Letters to the Editor: Why does UC Berkeley insist on destroying People’s Park for housing?

An aerial view of People's Park in Berkeley.
UC Berkeley is trying to build student and supportive housing on the site of People’s Park.
(MediaNews Group / East Bay Times via Getty Images)

To the editor: Your editorial, “CEQA is too easily weaponized to block housing and slow environmental progress,” misses the core issue in the UC Berkeley People’s Park case — the university did not analyze alternative sites, a fundamental requirement of the California Environmental Quality Act, not some minor omission.

Describing park defenders as NIMBYs is incorrect. Park defenders want more student housing, but we also want to save a National Register of Historic Places site. Supporters of the park are from every part of Berkeley and California.

The fear that blocking housing at People’s Park will harm much-needed development is overblown. An October 2021 report commissioned by the Rose Foundation found no evidence supporting the assertion that CEQA is a major barrier to development.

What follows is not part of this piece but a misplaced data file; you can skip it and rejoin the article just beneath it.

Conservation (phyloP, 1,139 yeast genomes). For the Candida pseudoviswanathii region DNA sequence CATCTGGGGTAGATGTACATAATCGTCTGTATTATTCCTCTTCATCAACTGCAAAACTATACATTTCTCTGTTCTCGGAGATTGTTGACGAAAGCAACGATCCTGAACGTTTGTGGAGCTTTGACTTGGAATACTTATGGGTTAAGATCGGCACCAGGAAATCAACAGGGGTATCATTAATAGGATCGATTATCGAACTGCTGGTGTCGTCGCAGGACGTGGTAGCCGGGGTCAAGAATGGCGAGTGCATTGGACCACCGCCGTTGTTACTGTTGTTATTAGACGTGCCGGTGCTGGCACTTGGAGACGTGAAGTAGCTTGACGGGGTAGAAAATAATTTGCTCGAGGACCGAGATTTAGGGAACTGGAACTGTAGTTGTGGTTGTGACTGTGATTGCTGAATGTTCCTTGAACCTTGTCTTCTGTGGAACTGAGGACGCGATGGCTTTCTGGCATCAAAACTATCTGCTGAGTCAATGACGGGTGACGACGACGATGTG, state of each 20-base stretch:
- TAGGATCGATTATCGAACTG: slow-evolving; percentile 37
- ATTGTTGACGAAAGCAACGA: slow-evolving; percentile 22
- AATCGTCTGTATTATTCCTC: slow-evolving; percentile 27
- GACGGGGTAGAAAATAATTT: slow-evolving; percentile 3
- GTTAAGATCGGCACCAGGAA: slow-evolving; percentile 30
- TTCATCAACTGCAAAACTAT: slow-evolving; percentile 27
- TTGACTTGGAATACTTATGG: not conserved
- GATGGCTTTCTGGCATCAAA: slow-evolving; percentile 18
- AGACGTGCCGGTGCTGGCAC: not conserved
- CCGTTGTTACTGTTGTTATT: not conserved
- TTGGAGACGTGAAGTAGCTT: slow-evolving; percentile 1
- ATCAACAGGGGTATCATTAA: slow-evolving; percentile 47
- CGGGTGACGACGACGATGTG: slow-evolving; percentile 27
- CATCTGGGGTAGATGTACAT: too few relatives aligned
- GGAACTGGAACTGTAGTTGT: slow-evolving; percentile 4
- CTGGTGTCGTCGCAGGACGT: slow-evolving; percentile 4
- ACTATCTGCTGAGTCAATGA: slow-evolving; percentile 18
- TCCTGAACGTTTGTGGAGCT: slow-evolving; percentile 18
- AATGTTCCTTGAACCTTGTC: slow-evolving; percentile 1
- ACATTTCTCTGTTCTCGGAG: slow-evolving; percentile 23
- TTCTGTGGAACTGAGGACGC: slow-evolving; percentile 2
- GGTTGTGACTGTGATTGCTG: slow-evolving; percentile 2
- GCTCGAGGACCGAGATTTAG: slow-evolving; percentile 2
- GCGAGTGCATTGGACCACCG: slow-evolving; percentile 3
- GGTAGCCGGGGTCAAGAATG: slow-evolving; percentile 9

Anyone sincerely interested in building student and supportive housing should request that UC Berkeley move ahead at an appropriate site, while preserving the much-needed public open space of People’s Park.

Harvey Smith, Berkeley

The writer is a historian with the People’s Park Historic District Advocacy Group.


To the editor: CEQA saves lives. For many front-line communities impacted by the climate crisis, CEQA is the only pathway to secure vital public health protections during land development.

Your editorial highlights the potential misuse of this law by certain interest groups. But we must not weaken the law’s essential safeguards, especially for low-income residents and communities of color who experience disproportionate burdens.

CEQA fosters public participation in land-use decisions and holds public agencies accountable to their communities. CEQA can prevent housing from being located around toxic sites.


Because of CEQA, warehouse logistics projects in Riverside County and elsewhere have reduced their emission of pollutants, agencies have amended decisions to drill oil wells near homes and schools, and oil companies have been required to reduce their noise and air-quality impacts.

We must keep CEQA strong for future generations.

Jonathan Pruitt, Oakland

The writer is green zones program manager at the California Environmental Justice Alliance.